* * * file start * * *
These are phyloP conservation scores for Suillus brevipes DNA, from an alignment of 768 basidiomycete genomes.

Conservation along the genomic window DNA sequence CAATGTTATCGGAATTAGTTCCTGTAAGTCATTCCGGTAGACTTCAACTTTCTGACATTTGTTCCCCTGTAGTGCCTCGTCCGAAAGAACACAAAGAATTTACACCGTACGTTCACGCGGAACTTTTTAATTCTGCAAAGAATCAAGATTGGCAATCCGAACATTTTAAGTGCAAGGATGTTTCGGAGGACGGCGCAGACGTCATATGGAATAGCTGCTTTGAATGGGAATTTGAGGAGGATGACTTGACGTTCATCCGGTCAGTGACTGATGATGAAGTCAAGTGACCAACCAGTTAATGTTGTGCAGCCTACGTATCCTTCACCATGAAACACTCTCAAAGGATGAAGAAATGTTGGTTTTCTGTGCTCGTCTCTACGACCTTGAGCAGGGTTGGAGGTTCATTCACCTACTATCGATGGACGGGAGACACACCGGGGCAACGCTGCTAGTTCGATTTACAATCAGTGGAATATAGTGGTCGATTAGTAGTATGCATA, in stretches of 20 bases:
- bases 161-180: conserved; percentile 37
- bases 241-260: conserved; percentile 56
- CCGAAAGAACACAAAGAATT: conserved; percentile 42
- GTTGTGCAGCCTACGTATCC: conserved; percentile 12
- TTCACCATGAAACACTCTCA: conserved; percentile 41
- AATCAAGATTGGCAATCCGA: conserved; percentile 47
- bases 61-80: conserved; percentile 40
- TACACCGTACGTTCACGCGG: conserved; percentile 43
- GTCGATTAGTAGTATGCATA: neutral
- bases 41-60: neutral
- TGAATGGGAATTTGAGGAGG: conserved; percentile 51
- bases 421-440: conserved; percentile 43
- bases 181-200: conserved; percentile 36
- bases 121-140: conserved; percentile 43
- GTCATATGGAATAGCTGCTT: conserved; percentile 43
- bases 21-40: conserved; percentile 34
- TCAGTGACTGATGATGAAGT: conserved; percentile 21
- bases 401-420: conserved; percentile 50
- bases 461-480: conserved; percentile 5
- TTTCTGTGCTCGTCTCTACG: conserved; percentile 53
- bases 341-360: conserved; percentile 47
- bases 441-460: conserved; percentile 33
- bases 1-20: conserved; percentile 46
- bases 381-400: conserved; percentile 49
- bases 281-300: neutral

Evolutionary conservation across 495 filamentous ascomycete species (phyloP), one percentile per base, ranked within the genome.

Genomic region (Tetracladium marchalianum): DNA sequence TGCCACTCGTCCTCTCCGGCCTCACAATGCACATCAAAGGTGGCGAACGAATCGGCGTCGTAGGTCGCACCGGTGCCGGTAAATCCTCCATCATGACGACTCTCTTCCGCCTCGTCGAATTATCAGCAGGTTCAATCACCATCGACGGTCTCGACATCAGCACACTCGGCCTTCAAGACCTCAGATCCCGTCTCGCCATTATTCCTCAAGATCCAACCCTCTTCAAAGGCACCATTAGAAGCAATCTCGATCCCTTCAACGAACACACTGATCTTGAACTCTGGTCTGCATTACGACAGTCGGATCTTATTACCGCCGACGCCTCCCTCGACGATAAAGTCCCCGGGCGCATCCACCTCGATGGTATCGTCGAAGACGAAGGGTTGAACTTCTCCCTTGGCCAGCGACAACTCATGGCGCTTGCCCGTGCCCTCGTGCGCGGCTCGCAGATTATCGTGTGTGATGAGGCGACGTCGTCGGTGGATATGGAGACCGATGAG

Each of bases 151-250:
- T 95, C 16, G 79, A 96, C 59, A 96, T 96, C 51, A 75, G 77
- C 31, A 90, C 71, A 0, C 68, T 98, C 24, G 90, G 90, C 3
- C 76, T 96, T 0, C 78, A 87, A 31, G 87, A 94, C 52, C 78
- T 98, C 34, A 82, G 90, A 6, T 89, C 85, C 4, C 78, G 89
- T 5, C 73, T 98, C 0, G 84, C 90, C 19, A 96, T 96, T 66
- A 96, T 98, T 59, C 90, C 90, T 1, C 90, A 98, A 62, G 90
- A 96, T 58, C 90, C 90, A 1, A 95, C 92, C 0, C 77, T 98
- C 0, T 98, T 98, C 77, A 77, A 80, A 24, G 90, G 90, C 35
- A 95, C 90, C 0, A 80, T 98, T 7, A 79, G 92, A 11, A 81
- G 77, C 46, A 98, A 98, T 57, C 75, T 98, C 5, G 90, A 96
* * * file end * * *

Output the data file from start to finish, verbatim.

These are phyloP conservation scores for Suillus brevipes DNA, from an alignment of 768 basidiomycete genomes.

Conservation along the genomic window DNA sequence CAATGTTATCGGAATTAGTTCCTGTAAGTCATTCCGGTAGACTTCAACTTTCTGACATTTGTTCCCCTGTAGTGCCTCGTCCGAAAGAACACAAAGAATTTACACCGTACGTTCACGCGGAACTTTTTAATTCTGCAAAGAATCAAGATTGGCAATCCGAACATTTTAAGTGCAAGGATGTTTCGGAGGACGGCGCAGACGTCATATGGAATAGCTGCTTTGAATGGGAATTTGAGGAGGATGACTTGACGTTCATCCGGTCAGTGACTGATGATGAAGTCAAGTGACCAACCAGTTAATGTTGTGCAGCCTACGTATCCTTCACCATGAAACACTCTCAAAGGATGAAGAAATGTTGGTTTTCTGTGCTCGTCTCTACGACCTTGAGCAGGGTTGGAGGTTCATTCACCTACTATCGATGGACGGGAGACACACCGGGGCAACGCTGCTAGTTCGATTTACAATCAGTGGAATATAGTGGTCGATTAGTAGTATGCATA, in stretches of 20 bases:
- bases 161-180: conserved; percentile 37
- bases 241-260: conserved; percentile 56
- CCGAAAGAACACAAAGAATT: conserved; percentile 42
- GTTGTGCAGCCTACGTATCC: conserved; percentile 12
- TTCACCATGAAACACTCTCA: conserved; percentile 41
- AATCAAGATTGGCAATCCGA: conserved; percentile 47
- bases 61-80: conserved; percentile 40
- TACACCGTACGTTCACGCGG: conserved; percentile 43
- GTCGATTAGTAGTATGCATA: neutral
- bases 41-60: neutral
- TGAATGGGAATTTGAGGAGG: conserved; percentile 51
- bases 421-440: conserved; percentile 43
- bases 181-200: conserved; percentile 36
- bases 121-140: conserved; percentile 43
- GTCATATGGAATAGCTGCTT: conserved; percentile 43
- bases 21-40: conserved; percentile 34
- TCAGTGACTGATGATGAAGT: conserved; percentile 21
- bases 401-420: conserved; percentile 50
- bases 461-480: conserved; percentile 5
- TTTCTGTGCTCGTCTCTACG: conserved; percentile 53
- bases 341-360: conserved; percentile 47
- bases 441-460: conserved; percentile 33
- bases 1-20: conserved; percentile 46
- bases 381-400: conserved; percentile 49
- bases 281-300: neutral

Evolutionary conservation across 495 filamentous ascomycete species (phyloP), one percentile per base, ranked within the genome.

Genomic region (Tetracladium marchalianum): DNA sequence TGCCACTCGTCCTCTCCGGCCTCACAATGCACATCAAAGGTGGCGAACGAATCGGCGTCGTAGGTCGCACCGGTGCCGGTAAATCCTCCATCATGACGACTCTCTTCCGCCTCGTCGAATTATCAGCAGGTTCAATCACCATCGACGGTCTCGACATCAGCACACTCGGCCTTCAAGACCTCAGATCCCGTCTCGCCATTATTCCTCAAGATCCAACCCTCTTCAAAGGCACCATTAGAAGCAATCTCGATCCCTTCAACGAACACACTGATCTTGAACTCTGGTCTGCATTACGACAGTCGGATCTTATTACCGCCGACGCCTCCCTCGACGATAAAGTCCCCGGGCGCATCCACCTCGATGGTATCGTCGAAGACGAAGGGTTGAACTTCTCCCTTGGCCAGCGACAACTCATGGCGCTTGCCCGTGCCCTCGTGCGCGGCTCGCAGATTATCGTGTGTGATGAGGCGACGTCGTCGGTGGATATGGAGACCGATGAG

Each of bases 151-250:
- T 95, C 16, G 79, A 96, C 59, A 96, T 96, C 51, A 75, G 77
- C 31, A 90, C 71, A 0, C 68, T 98, C 24, G 90, G 90, C 3
- C 76, T 96, T 0, C 78, A 87, A 31, G 87, A 94, C 52, C 78
- T 98, C 34, A 82, G 90, A 6, T 89, C 85, C 4, C 78, G 89
- T 5, C 73, T 98, C 0, G 84, C 90, C 19, A 96, T 96, T 66
- A 96, T 98, T 59, C 90, C 90, T 1, C 90, A 98, A 62, G 90
- A 96, T 58, C 90, C 90, A 1, A 95, C 92, C 0, C 77, T 98
- C 0, T 98, T 98, C 77, A 77, A 80, A 24, G 90, G 90, C 35
- A 95, C 90, C 0, A 80, T 98, T 7, A 79, G 92, A 11, A 81
- G 77, C 46, A 98, A 98, T 57, C 75, T 98, C 5, G 90, A 96